Brittany_bouquetI sunk into a horrible depression, a depression deeper and more pervasive than the depression I had already felt in the last year of my marriage, a nasty black pit I couldn’t seem to dig myself out of. For the first time in my life, I experienced panic attacks and constant anxiety. I’d always been an introverted loner, and suddenly, I couldn’t be alone anymore. I would beg my friends to let me come over and sit huddled on their couches, just to hear the noise in their households and feel like I belonged somewhere again. I cried constantly. My relationship with my children suffered. They were angry that I’d left them. My relationship with my ex further deteriorated. My family was as unsympathetic and unsupportive as it was possible to be. And overnight I became a third wheel among my married friends. Suddenly, I had not very much in common with them anymore.

I liken it to throwing a grenade on my entire life and watching it blow up around me. And into this stew of existentialist crisis, I thought it was a good idea to jump headlong into dating again.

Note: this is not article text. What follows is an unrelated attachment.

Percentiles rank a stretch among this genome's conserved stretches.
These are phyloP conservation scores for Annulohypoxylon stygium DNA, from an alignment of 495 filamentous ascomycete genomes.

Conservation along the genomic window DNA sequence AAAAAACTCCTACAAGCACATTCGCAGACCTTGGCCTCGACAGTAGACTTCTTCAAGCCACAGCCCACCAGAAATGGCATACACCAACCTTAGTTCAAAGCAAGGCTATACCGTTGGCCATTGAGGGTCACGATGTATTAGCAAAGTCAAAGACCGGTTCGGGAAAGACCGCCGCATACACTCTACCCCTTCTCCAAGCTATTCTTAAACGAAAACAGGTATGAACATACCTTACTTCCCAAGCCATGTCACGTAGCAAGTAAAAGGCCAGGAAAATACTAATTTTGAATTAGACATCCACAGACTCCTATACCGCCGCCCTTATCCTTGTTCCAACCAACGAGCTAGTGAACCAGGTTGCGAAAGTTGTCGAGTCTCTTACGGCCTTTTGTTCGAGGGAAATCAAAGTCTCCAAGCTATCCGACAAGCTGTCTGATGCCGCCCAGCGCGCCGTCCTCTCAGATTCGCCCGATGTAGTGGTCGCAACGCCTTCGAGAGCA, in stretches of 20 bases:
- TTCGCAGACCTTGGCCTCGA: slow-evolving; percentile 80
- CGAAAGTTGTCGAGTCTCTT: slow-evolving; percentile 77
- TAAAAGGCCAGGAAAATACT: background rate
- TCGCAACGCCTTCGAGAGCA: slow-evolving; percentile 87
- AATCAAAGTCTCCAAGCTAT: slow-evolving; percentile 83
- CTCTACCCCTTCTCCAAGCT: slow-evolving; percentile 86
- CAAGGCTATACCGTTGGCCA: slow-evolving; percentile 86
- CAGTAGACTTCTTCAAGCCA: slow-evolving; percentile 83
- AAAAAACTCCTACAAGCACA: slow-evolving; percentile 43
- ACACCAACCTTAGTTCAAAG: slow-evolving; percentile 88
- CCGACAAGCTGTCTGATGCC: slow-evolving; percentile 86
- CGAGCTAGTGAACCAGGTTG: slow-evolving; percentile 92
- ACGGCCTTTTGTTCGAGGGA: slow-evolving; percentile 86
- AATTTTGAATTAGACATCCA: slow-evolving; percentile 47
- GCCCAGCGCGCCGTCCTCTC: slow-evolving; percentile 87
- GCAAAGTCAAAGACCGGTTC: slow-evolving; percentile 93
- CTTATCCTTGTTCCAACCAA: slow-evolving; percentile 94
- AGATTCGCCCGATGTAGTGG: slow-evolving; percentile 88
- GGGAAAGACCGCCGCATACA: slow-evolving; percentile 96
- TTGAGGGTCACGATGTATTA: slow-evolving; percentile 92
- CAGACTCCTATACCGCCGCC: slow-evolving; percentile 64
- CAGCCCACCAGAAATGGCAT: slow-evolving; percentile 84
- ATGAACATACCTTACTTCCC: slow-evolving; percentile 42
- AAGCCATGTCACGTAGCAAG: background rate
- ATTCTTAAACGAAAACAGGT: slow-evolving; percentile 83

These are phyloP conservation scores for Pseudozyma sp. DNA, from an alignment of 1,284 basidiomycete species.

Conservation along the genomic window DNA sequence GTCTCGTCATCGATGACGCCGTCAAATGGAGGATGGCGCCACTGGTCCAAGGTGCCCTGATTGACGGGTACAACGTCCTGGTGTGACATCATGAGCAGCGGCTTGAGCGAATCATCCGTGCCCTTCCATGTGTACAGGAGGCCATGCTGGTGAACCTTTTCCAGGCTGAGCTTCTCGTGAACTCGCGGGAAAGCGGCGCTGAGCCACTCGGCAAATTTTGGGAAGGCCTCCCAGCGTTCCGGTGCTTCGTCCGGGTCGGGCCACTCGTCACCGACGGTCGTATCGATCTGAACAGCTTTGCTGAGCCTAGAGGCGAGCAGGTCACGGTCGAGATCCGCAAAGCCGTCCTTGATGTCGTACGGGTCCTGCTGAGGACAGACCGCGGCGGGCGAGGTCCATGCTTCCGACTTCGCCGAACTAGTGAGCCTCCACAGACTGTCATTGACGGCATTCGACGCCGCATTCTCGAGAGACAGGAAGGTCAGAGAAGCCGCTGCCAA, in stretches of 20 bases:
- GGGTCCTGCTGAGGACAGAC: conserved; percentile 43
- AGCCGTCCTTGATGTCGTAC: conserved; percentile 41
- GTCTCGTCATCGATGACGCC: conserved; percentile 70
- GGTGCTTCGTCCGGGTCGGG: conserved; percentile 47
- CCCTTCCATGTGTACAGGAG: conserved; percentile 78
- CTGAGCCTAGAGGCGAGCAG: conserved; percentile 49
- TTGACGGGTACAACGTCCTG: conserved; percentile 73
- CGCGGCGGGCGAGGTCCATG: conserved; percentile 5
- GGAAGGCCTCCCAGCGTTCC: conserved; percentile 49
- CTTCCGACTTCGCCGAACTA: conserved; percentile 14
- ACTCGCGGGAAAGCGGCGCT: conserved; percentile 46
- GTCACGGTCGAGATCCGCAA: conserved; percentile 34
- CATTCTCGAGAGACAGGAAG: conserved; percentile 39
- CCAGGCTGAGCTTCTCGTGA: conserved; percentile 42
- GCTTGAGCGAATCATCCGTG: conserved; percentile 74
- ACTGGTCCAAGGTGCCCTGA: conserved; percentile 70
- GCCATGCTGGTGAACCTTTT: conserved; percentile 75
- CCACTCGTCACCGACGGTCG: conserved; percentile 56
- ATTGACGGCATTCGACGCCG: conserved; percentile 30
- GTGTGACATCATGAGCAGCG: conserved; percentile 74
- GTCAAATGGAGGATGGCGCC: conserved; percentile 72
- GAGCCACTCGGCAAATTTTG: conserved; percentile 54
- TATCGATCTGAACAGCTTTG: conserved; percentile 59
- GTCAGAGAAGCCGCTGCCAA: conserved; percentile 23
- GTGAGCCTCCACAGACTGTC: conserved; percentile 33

Fresh from a bad marriage, I lived in a fantasy land where post-divorce dating was like an island of misfit toys. Divorcées would arrive broken and battered, having seen better days as a result of living with the wrong partners, and there they would magically find a more suitable person and live happily ever after. But my little fantasy couldn’t have been further from reality. Dating post-divorce is an, as yet, unexplored layer of Dantean hell and I realized that for most men, I was merely a commodity. Interchangeable with every woman out there. The transactional aspect of these relationships left me feeling very much like a courtesan, or more colloquially, a whore.

Brittany_mermaidI wasn’t sure how to process any of this, but I started a diary and wrote down snippets, dialogue, things people said to me that angered or inspired me, and all the observations I made, to process it, make sense of it, and ultimately learn from it. I pulled the diary out periodically to add to it, but was mostly preoccupied with other things, like paying the bills and buying groceries.